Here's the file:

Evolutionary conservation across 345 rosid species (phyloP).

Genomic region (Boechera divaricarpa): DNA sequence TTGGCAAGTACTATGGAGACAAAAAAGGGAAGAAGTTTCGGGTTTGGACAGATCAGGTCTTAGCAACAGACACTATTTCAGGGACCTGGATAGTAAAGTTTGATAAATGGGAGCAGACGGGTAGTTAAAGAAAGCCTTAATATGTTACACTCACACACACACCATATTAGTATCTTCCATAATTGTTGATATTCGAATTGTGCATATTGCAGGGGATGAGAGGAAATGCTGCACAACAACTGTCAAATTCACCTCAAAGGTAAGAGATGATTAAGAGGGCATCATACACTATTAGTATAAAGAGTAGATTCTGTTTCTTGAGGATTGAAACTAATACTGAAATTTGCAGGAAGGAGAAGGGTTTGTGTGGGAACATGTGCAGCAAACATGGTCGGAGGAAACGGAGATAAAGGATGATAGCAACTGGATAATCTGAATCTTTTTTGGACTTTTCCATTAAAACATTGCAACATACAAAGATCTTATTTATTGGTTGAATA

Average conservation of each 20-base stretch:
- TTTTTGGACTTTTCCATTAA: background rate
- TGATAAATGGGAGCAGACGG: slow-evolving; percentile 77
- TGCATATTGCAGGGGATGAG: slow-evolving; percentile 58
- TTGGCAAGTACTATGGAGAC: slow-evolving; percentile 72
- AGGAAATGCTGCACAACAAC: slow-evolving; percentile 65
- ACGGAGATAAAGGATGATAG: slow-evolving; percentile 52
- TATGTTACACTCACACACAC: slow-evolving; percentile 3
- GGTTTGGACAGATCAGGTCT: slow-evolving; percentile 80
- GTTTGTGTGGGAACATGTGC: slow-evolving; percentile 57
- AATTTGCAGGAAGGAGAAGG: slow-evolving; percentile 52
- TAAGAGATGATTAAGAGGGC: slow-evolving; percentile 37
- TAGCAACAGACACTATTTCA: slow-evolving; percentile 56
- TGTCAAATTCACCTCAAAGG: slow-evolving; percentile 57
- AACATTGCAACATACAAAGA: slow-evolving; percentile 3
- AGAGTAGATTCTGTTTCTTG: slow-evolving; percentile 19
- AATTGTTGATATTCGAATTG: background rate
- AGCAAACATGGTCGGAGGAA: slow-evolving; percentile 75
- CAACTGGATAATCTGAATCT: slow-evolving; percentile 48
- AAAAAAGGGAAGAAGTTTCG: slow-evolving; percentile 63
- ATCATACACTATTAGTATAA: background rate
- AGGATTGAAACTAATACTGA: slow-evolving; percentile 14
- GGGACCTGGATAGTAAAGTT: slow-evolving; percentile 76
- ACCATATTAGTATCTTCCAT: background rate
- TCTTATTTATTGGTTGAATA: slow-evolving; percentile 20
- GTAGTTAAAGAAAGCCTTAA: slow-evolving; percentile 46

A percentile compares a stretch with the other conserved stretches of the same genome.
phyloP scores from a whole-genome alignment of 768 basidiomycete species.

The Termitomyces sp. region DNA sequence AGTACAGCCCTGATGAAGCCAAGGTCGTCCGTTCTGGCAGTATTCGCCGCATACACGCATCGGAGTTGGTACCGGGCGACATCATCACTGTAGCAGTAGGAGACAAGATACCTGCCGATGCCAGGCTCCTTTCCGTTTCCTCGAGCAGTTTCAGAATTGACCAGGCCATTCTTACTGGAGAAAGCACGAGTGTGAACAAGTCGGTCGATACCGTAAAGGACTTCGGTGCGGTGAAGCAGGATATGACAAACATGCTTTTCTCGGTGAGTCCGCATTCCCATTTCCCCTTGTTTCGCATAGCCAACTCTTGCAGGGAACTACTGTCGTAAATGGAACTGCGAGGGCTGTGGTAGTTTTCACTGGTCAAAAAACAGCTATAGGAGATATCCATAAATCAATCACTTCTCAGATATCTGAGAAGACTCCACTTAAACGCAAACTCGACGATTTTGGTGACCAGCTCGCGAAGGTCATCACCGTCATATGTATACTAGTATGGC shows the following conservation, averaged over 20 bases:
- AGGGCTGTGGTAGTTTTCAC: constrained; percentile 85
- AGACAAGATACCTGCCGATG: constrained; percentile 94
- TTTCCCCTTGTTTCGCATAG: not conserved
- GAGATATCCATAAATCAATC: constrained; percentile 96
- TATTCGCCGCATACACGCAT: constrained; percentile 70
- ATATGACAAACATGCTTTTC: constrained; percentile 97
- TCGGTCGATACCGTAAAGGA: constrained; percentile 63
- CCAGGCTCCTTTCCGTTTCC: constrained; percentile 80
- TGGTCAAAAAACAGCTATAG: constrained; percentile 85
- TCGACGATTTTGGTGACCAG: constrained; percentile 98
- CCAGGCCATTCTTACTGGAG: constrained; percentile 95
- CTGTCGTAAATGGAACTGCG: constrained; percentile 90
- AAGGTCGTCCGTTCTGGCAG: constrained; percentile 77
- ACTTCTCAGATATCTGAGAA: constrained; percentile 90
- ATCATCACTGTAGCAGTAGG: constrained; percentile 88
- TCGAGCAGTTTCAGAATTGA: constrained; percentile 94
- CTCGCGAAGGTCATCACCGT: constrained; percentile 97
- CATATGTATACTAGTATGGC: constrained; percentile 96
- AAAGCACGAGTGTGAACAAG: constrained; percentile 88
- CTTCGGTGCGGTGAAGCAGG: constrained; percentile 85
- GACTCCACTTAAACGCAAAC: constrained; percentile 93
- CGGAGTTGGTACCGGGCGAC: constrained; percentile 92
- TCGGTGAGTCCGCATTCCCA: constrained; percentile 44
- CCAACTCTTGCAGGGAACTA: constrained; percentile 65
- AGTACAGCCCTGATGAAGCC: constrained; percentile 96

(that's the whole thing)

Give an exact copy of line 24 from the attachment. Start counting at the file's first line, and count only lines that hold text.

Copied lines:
- AGGATTGAAACTAATACTGA: slow-evolving; percentile 14